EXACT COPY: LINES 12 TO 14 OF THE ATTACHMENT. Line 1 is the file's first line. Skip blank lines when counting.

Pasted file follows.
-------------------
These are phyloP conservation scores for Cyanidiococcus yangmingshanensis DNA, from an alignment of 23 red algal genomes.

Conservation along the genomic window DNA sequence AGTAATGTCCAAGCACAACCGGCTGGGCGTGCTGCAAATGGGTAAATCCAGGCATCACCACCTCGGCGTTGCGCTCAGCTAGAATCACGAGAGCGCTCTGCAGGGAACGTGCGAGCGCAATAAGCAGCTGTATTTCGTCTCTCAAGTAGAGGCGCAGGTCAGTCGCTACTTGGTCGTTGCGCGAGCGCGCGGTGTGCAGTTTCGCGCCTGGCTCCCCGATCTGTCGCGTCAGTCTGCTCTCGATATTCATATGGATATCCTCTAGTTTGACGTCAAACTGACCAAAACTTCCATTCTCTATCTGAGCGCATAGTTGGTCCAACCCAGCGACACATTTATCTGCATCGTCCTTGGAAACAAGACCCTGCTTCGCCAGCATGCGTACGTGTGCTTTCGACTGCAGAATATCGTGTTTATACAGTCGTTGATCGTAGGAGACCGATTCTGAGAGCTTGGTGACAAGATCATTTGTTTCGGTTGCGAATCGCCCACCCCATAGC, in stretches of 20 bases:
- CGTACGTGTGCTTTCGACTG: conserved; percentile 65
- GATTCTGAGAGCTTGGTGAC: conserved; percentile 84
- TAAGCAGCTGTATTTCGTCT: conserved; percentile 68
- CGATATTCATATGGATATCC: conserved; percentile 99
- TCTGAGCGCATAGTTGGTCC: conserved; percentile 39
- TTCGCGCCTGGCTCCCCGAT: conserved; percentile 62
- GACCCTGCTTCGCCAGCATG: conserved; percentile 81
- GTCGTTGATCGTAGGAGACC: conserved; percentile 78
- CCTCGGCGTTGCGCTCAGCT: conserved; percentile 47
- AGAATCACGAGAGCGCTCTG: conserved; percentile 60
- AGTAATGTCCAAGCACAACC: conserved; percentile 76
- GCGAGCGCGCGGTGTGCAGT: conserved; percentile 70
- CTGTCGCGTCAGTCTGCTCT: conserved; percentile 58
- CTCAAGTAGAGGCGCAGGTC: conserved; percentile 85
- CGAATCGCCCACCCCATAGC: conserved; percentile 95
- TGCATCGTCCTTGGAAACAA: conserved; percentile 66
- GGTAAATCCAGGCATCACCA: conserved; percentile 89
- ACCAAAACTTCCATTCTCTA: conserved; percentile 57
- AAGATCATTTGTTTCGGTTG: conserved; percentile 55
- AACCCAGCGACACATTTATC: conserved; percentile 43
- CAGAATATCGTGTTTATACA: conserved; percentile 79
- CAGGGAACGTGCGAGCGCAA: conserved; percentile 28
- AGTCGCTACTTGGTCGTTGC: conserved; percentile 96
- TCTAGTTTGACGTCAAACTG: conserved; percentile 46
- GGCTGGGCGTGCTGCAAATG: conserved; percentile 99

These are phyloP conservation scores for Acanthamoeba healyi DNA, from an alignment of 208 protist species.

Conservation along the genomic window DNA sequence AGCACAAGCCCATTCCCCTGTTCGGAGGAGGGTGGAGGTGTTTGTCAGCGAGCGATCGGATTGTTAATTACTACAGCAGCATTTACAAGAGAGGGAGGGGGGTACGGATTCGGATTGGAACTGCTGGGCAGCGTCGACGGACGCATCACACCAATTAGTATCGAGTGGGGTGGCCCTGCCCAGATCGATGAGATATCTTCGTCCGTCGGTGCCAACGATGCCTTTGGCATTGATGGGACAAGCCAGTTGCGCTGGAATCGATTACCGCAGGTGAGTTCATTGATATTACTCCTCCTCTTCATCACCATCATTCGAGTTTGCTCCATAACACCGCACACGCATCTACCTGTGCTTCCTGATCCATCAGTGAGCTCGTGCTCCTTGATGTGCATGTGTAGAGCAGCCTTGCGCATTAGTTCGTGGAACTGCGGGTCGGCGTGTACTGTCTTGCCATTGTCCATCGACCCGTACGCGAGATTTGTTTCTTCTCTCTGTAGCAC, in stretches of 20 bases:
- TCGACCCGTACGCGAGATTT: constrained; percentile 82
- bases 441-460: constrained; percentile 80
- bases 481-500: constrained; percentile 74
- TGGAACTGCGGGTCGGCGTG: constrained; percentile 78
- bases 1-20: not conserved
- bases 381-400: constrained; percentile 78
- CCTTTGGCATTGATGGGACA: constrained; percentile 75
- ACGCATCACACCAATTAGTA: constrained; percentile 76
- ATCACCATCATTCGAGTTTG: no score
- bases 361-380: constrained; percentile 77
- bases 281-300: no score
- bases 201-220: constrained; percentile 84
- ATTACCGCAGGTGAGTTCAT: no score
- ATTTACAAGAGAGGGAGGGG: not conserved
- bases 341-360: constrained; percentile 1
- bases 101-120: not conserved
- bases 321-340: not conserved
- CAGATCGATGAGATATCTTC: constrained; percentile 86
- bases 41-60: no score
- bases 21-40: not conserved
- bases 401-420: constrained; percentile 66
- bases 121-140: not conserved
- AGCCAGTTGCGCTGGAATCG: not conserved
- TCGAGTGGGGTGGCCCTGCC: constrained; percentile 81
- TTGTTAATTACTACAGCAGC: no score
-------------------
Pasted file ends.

- AGAATCACGAGAGCGCTCTG: conserved; percentile 60
- AGTAATGTCCAAGCACAACC: conserved; percentile 76
- GCGAGCGCGCGGTGTGCAGT: conserved; percentile 70